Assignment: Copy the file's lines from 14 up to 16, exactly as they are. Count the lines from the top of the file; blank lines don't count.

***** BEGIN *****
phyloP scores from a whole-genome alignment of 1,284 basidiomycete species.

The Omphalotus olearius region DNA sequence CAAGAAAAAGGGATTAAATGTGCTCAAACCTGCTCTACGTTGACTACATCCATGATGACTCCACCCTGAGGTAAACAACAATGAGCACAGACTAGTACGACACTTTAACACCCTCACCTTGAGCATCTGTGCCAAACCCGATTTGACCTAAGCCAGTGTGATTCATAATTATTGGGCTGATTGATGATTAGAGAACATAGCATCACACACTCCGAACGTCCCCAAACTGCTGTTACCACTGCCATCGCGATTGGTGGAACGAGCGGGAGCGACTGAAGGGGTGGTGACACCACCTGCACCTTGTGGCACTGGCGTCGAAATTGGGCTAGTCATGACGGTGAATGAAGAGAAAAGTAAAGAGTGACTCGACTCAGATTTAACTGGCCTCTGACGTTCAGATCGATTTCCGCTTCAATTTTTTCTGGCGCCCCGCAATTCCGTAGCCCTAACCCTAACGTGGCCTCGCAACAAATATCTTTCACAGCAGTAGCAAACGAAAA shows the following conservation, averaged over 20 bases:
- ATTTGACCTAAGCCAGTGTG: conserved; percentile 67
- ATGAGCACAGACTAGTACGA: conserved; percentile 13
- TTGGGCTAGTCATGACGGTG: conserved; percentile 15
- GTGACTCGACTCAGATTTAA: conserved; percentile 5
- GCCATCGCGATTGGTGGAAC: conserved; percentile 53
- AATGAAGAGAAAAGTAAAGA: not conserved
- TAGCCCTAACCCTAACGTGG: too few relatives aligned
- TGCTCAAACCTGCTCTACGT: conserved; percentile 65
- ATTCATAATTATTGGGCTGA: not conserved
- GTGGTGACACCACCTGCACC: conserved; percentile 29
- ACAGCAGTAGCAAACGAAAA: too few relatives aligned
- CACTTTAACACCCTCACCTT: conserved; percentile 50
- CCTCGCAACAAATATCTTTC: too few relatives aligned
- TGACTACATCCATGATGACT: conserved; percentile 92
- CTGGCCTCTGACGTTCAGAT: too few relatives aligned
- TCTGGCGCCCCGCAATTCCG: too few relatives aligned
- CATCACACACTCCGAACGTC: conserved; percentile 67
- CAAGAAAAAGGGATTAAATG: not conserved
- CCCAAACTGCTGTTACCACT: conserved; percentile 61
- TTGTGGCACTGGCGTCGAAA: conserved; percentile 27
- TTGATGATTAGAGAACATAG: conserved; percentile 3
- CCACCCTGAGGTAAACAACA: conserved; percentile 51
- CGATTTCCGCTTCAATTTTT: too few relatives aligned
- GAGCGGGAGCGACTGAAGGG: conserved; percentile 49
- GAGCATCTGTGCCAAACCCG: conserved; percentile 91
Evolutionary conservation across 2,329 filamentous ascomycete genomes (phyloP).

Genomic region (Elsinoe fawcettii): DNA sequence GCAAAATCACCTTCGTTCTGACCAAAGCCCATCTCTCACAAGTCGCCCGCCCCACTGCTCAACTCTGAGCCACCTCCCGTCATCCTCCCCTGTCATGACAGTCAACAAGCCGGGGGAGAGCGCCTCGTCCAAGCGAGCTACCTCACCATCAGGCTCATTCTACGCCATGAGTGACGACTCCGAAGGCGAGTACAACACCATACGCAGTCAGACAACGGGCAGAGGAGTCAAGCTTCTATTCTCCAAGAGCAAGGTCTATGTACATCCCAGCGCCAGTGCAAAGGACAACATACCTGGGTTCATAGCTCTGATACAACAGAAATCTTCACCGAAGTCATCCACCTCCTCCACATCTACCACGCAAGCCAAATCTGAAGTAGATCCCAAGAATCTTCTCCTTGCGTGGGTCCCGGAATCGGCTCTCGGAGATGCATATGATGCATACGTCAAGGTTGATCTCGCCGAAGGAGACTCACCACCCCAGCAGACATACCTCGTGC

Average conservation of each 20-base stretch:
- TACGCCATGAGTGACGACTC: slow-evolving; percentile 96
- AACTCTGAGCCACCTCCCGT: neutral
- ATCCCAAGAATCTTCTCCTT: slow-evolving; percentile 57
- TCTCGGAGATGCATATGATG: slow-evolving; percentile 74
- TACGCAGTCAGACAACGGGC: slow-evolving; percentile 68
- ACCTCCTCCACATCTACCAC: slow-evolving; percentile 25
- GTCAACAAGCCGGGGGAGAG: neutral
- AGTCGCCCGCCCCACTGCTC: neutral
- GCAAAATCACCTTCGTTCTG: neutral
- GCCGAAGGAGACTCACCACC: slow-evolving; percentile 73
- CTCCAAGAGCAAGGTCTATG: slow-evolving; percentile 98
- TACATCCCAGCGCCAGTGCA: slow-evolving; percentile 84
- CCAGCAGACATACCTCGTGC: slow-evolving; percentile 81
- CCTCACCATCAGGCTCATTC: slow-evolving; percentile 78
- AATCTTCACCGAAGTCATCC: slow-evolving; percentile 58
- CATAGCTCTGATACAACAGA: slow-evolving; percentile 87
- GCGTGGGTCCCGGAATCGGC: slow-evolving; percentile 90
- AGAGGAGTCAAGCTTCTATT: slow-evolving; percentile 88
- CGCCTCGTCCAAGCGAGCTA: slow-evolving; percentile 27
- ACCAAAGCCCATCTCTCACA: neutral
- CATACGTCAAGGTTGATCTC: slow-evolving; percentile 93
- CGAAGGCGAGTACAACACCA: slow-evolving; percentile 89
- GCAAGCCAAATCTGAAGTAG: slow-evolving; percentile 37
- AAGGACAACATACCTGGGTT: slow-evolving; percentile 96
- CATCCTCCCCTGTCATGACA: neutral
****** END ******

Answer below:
- CACTTTAACACCCTCACCTT: conserved; percentile 50
- CCTCGCAACAAATATCTTTC: too few relatives aligned
- TGACTACATCCATGATGACT: conserved; percentile 92